TWO or three years after the last war there appeared in Oxford a gay and enterprising Undergraduate ol Magdalen, smartly dressed, quick to move mind or limbs, and much connected with the rich and great; a visitor in short to country houses.
He was an nudcigraduate SO enterprising that he invited and brought to Oxford even the then Prime Minister who, if one dates to mention it, bore the name of Baldwin. This volatile but shrewd undergraduate had come from the Oratory School. His mother was heiress to estates in Co. Galway and he might well, like so many other Oratorians, have gone into the Guards But his ambition was for other adventures. There was something unconventional in his thirsts. Leaving his fashionable friends in England and Ireland he set out to explore the New World, and its ideas He. had soon made it into material for writing; he plunged into journalism and before long the front page of the Times itself bore long articles signed by William Teeling.
HIS place in the 11 world of journaltarn was secuie. He had become an authority on emigration. Wherever the masses of the people moved. and ideas were being remoulded among them, there William Teeing would ars pear eager for the strong and some times acrid flavours of life. Across the American prairie. up and down the Rocky mountains, to Honolulu and the South Sea Islands, into the towns, the townships, on to the sheepruns, the dairy farms, into the orchards and bush of New Zealand and Australia. William Teeing would hurl himself, and always he would appear lean, eager. curious, friendly. dapper, urbane and avid for details and for views He seemed not only eager but tireless; he had a knack of adventure all his own It was the exploration of people in the mass. as they drifted and settled down in the Englishspeaking world It was to watch. therefore, how Catholicism worked out it, those continents and islands of democracy where men living close to the soil, and browned with the sun had free and easy manners and proclaimed not only freedom but equality.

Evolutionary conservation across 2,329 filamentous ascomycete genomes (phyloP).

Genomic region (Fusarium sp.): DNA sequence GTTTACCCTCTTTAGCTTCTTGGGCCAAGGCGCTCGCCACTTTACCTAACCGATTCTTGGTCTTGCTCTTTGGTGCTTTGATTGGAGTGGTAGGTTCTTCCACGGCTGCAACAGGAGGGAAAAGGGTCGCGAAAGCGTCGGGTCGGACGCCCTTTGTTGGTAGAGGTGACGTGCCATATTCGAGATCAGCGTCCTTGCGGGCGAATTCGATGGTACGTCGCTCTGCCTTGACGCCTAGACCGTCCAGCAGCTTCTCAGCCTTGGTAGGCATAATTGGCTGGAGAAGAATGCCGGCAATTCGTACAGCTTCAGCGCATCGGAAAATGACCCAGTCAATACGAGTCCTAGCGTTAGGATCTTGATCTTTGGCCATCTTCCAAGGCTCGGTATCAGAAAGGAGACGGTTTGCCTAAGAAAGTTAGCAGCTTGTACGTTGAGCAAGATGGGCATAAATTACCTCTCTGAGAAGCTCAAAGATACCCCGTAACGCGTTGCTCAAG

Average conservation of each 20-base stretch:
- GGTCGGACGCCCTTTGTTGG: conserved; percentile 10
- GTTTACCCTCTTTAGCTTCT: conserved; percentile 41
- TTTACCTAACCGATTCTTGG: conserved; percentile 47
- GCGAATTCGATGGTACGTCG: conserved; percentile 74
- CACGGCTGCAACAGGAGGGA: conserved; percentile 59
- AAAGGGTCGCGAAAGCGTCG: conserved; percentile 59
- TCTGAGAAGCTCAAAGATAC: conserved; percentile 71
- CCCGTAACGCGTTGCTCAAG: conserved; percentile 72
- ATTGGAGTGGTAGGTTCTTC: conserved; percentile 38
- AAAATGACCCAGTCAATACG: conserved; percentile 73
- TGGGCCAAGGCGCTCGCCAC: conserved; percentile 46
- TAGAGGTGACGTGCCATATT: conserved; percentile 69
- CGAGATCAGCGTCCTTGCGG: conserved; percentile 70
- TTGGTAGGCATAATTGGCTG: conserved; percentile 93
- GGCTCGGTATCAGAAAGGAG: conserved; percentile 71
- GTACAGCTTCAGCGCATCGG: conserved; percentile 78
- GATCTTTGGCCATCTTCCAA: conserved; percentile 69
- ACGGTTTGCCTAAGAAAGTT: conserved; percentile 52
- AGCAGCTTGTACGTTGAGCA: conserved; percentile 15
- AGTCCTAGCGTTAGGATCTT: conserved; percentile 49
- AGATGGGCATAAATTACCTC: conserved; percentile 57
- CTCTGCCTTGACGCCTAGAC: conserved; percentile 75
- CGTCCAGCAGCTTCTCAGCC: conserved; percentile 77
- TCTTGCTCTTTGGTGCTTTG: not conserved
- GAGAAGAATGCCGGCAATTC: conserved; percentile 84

But not all the New World is Englishspeaking Young Teeling had not been long in Canada before he discovered how much of it was French; Quebec was not only more Catholic than Ireland, but she seemed to send from her large families pioneers over all the Dominion of Canada and into tna United States.
What did this mean? These Catholics were not brought up with the privileges of William Teeling, they were the masses and the pool who provided him with the flavours of adventut e. And they had their own ways of looking at things. How quickly the Irish changed . when they went out of Ireland, how curiously the French-Canadian element fitted into the temper of the American continent! He listened to them .and he agreed. He would have the Catholicism of the New World made safe for democracy, in the hope that in return democracy would not be too dangerous for the Church.
THEN he would come back to I Europe Europe, after all, had more flavour than anywhere in the New World. Big things were happening The powers in Central Europe were spreading a new philosophy How was this going to affect the Masses of the People, how affect the Church? The freedom of the Colonies was abandoned A Cathoiic and a journalist, M. Teeling appeared in Rome. in Vienna, in Berlin, elegant, couraious, Polished, prosperous and confident. He approached Embassies and Bishops Hc explored the Nazi recesses; he penetrated the Vatican itself, threw on its recesses the searchlights of his journalism, and wrote The Pope in Politics. The book, of course, was fresh and enterprising—nothing from Mr. reeling could be otherwise—in fact it was so eagerly tinged with the ideas of the New World, so critical of certair immemorial traditions that many old-fashioned Catholics were rather taken aback and the author had some difficult moments with certain of his co-religionists But after all nothing is sure about sensations. except that they subside rrHE wanderlust was now lessening. Mr. Teeling had now a suite in the Albany and appeared sleek and wellgroomed in London. He gave good lunches at St. James Club, or the Bachelors. He visited distinguished ladies. Hs returned to country houses. In short he walked up his old Conservative connections, he began to think of Parliament.
The War saw him first busy as a writer ou the Nazi problem, saying: Know your enemy. He then entered the Air Force and became a Flight
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